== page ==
ICYMI: McDonald's Canada partners with Rainforest Alliance, Dairy Distillery receives Excellence in Agriculture award for Vodkow, and more

Here are seven stories you might have missed in food news this week

Image for ICYMI: McDonald's Canada partners with Rainforest Alliance, Vodkow receives Excellence in Agriculture award, and more

Canada’s unique efforts to encourage sustainability and combat food waste continued to produce interesting news stories this week, and for the second time in the span of two weeks, McDonald's is among those leading the charge. 

The fast-food giant recently announced that 100 per cent of its coffee beans will now be Rainforest Alliance Certified, which will help protect forests, conserve wildlife, and support communities in coffee-growing regions. 

In Toronto, Farmouse Tavern is finding creative and delicious ways to reduce food waste with the use of a cowbell, chalkboard, and unused product. Elsewhere in Ontario, Dairy Distillery was recognized as the inaugural recipient of the Excellence in Agriculture award, thanks to their innovative spirit, “Vodkow.”

Here are seven stories you might have missed in food news this week.

McDonald’s Canada partners with Rainforest Alliance

This week, McDonald’s Canada announced a new partnership with Rainforest Alliance that will see 100 per cent of its coffee across Canada produced with ethically-sourced certified beans. The fast-food giant has said the partnership aims to protect forests, conserve wildlife, and support communities in coffee-growing regions. 

Head to Restobiz for more.

Dairy Distillery Vodkow receives Excellence in Agriculture award

Using the milk sugar found in the by-product of ultrafiltered milk waste, Dairy Distillery has been producing a vodka-based spirit known as “Vodkow.” The innovative and sustainable practices that Dairy Distillery employ have earned them the inaugural Excellence in Agricultural award from the Minister of Agriculture, Food and Rural Affairs

Find out more at Food in Canada.

Toronto’s Farmhouse finds unique ways to reduce food waste

In an effort to reduce food waste while maintaining the highest possible quality, Farmhouse Tavern is creating delicious Sunday menus on the fly using the ingredients they have leftover from previous services. Their unique combination of a cowbell and a chalkboard allows guests to interact with the restaurant to keep up with what’s on special and what has been sold out. 

Find out more in this video on BBC News.

Edmonton dog food producer among manufacturers linked to deadly disease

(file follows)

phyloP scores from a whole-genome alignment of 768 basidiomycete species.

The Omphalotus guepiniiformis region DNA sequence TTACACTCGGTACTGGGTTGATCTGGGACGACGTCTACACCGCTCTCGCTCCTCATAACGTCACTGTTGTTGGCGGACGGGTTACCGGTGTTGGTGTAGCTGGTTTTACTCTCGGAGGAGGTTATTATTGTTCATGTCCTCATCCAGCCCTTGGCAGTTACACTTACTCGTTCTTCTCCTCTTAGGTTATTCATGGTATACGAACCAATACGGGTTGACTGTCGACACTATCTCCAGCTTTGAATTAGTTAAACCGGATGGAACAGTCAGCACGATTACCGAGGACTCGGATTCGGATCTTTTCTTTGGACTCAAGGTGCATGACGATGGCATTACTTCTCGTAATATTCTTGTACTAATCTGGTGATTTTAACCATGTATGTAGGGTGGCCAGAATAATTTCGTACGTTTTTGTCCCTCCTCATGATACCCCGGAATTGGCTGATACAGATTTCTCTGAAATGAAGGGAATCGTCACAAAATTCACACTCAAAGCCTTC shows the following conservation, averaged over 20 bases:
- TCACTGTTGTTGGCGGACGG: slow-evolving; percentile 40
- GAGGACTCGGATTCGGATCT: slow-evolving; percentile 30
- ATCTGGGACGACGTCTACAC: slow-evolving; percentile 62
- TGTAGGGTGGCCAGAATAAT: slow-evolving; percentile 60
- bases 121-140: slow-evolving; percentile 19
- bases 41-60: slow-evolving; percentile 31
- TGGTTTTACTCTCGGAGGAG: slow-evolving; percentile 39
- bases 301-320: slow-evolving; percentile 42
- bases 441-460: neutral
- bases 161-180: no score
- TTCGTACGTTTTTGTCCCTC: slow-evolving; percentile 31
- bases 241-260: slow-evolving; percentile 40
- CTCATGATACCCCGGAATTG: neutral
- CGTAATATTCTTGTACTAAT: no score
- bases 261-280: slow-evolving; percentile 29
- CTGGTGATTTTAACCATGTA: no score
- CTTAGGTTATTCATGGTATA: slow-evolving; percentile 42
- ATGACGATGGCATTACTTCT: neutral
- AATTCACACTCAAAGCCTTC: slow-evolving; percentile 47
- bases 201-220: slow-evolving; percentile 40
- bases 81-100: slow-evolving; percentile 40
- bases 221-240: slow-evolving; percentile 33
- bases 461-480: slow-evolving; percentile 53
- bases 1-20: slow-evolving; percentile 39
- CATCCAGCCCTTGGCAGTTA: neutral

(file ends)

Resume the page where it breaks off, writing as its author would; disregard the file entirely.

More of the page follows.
The Food and Drug Administration has received hundreds of complaints about cases of canine dilated cardiomyopathy, potentially linked to consumption of certain dog foods. Edmonton-based Champion Pet Foods has received the most complaints but have stated that based on their own research, their food is safe for dogs to eat. 

Head to CTV News for the full breakdown.

Uber Eats’ new dine-in option attempts to bridge the gap between restaurant and consumer

Despite claiming to be the largest delivery service outside of China, Uber Eats continues to operate at a deficit. One way they’ve attempted to resolve the problem is through their new app option that allows customers to pre-order for dine-in at restaurants. The dine-in option charges a fee to the restaurant only, but Uber Eats claims it allows customers to discover new places. 

Find out more on Eater.

B.C. berry industry receives $3.6 million investment

The Lower Mainland Horticultural Improvement Association recently received an investment of up to $3.6 million under the Canadian Agricultural Partnership, AgriScience Program. The goal of the funding is to improve the quality of berries, enhance the industry’s adaptation and innovation, and improve clean growth practices.

Check out Food in Canada for more.

Seth Rogan champions Canadian cuisine in response to New York Times

After a seemingly innocent tweet from the New York Times about the blueprints of a Nanaimo bar, Vancouver-born celebrity food-enthusiast Seth Rogan responded in a series of tweets, giving more context about the iconic pastry, as well as other Canadian classics like the Caesar, Kraft Dinner, and poutine. 

Find the full breakdown at Daily Hive.